# Econ. Lecture 3 Economic Equivalence and Interest Formula’s Read 45-70

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Econ. Lecture 3 Economic Equivalence and Interest Formula’s Read 45-70
Problems 2.6, 2.8, 2.11, 2.14, 2.15

First an example from last lecture
Single Payment To Find Given Functional Notation Compound Amount Factor F P (F/P, i, n) Present Worth Factor P F (P/F, i, n) This notation refers to interest tables in the back of your text, Appendix C. The table works out multiplication factors for a given interest rate over a given number of years.

Example: To raise money for a business, a person asks for a loan from you. They offer to pay you \$3000 at the end of four years. How much should you give him if you want 12%/year on your money? P = unknown n = 4 years i = 12% F = \$3000 P = F/(1+i)n = 3000/ (1+0.12)4 = \$

With the Interest Tables
P = F(P/F,i,n) = 3000(P/F,12%,4) = 3000 (0.6355) = \$ Slight difference in the answer that you get is minimal.

Back to Equivalence Economic equivalence – exists between cash flows that have to same economic effect Economic indifference – if two cash flows are equal to each other, we don’t care which is chosen

There are four simple principles of Equivalence:
1)               Alternatives require a common time basis – A point in time will be used that best fits the analysis of our alternatives, given P,F 2)                Dependent on interest rate 3)                May require conversion of multiple payments to a single payment 4)                Equivalence is maintained regardless frame of reference

Example of Principle One:
Deposit \$4000 today and 10%. In 15 years you have \$16, How much do you have after 10 years?

From both time directions find V10?
F = \$4000(F/P,10%,10)= \$4000 (2.5937) = \$ P = \$16,708.80(P/F, 10%,5) = \$16, (0.6209) = 10,374.49 Equal in time!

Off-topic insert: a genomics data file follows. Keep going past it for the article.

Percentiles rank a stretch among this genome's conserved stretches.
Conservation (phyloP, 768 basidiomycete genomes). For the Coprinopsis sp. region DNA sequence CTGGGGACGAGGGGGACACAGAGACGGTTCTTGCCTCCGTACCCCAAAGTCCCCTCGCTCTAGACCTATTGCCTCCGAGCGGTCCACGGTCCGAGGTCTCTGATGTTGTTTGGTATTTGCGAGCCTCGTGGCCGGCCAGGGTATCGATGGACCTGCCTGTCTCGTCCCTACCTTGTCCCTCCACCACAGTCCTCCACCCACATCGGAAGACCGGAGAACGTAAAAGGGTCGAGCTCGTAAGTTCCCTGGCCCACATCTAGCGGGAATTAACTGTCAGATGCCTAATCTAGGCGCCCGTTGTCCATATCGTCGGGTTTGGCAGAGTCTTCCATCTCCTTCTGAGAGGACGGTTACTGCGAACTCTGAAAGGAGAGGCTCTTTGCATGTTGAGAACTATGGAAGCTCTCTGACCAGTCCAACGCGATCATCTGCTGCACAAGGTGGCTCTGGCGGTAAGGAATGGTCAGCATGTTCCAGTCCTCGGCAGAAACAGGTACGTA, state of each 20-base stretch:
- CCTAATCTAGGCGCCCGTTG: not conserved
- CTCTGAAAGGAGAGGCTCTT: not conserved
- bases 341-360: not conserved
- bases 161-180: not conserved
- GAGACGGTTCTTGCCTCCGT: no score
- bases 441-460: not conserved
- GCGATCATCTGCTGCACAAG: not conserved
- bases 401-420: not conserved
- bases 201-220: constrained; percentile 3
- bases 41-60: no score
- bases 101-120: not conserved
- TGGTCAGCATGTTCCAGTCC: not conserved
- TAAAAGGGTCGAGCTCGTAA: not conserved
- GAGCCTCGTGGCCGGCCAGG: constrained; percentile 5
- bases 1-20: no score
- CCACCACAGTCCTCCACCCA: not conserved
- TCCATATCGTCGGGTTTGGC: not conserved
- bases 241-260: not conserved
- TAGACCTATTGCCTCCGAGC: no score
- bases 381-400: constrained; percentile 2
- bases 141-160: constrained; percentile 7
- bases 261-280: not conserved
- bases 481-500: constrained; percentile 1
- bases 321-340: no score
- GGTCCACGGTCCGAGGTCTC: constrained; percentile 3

Five types of cash flows
1)      Single Cash Flow – one P or F 2)      Uniform Series – equal payment series, equal series of payments for n years 3) Linear Gradient – changing payment by a constant amount G, in each cash flow

4) Geometric Gradient – changing. payment by a constant
4)      Geometric Gradient – changing payment by a constant percentage, g, in each cash flow 5)      Irregular Series – no overall regular pattern in payment scheme

Uneven Cash Flow When presented with an uneven payment series, the F or P can be calculated by summing the individual payments.

Example: For the given cash flow, determine F at 30 years, 4%.
Example: For the given cash flow, determine F at 30 years, 4%. F? 7 10 13 25 30 800 400 3000 3800

F = 3000(F/P,4%,23) + 800(F/P,4%,20) + 3800(F/P,4%,17) + 400(F/P,4%,5)
= 3000*(2.4647) + 800*(2.1911) *(1.9479) + 400*(1.1699) = = \$17,016.96

Uniform Payment Series

Consider the following situation:

F = A + A(1+i) + A(1+i)2 (1) In this case, n = 3, equation (1) can be written as: F = A + A(1+i) + A(1+i)n-1 (2)

Multiplied by (1+i): (1+i)F = A(1+i) +A(1+i)n-1 +A(1+i)n (3) Subtract (2) F = A + A(1+i) + A(1+i)n-1 Equals iF = -A + A(1+i)n

Equal Payment Series compound amount Factor or
Uniform Series Compound Amount (F/A,i,n)